On Monday evening you can visit the Chocolate Factory, well in spirit anyway, as the Lighthouse screens Willy Wonka, which just might be the greatest children’s movie ever. Of course, there’s plenty for grownups too, with a wonderfully iconic performance from Gene Wilder and a script packed with genuine wit. It’s also scary as hell in parts!
To mark the centenary of Orson Welles’ birth, the Irish Film Institute hosts a double bill of his first two features on Sunday afternoon. Citizen Kane needs no introduction, as it regularly tops polls as the greatest movie ever made. Personally I disagree, but it is a fantastic movie nonetheless. More interesting is his troubled sophomore effort, The Magnificent Ambersons, which was notoriously recut by the studio. However, even in its bastardised form it’s a fascinating look at an affluent American family, anchored by a great performance by Joseph Cotten.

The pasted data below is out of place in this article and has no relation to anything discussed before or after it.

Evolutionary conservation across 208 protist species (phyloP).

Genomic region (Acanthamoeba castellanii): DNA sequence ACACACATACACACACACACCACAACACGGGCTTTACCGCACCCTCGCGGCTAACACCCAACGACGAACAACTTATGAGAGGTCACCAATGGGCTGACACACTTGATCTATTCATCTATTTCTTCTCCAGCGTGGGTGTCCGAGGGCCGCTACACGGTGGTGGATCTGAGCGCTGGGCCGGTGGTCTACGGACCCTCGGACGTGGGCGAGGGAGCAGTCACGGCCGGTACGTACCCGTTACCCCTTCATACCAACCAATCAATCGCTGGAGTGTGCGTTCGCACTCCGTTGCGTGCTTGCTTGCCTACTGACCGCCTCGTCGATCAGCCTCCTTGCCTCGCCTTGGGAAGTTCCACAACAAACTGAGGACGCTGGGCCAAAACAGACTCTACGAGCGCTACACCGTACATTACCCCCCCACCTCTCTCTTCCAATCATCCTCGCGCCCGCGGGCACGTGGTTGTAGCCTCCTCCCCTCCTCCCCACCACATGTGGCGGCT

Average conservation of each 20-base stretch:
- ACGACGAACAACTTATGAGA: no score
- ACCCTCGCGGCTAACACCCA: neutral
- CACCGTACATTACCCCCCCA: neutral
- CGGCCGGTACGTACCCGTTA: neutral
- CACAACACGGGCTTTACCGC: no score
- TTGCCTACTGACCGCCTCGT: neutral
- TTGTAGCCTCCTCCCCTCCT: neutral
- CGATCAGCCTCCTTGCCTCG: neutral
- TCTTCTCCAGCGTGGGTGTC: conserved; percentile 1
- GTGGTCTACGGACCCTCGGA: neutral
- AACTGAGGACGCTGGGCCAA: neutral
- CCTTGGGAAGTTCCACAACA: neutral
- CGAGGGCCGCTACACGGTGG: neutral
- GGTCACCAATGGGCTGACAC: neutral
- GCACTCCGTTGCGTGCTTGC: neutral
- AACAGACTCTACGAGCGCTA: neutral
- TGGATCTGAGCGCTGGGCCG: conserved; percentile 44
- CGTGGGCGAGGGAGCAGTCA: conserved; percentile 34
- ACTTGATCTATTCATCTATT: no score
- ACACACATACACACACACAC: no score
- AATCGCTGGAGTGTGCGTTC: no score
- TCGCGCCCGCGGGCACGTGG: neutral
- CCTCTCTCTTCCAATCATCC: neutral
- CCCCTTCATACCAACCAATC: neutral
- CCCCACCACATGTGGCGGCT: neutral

An entirely different sort of double bill can be found at the Lighthouse on Friday night – Death Wish 3 and Masters of the Universe, two outrageous offerings from the much maligned Cannon films studios. DW3 just might be the most ’80s movie ever created, with an aging Charles Bronson taking on a literal army of denim clad gang members. MOTU is a woefully cheap adaptation of the cult cartoon. They don’t make them like these no more!
The best new release this week is Eden, a sprawling look at the trials of a Parisian DJ over the last two decades. As a movie about music it doesn’t quite function, but scratch below the surface and you’ll find it has a lot to say, playing like a more mature version of the over-rated Boyhood.
The Legend of Barney Thomson is the directorial debut of actor Robert Carlyle, and the worst movie I’ve seen all year. Its tale of a reluctant serial killer is bogged down in outdated ’90s post-Tarantino-isms and features the great Emma Thompson in a her worst performance to date, delivering a horrendous Scottish brogue.
By Eric Hillis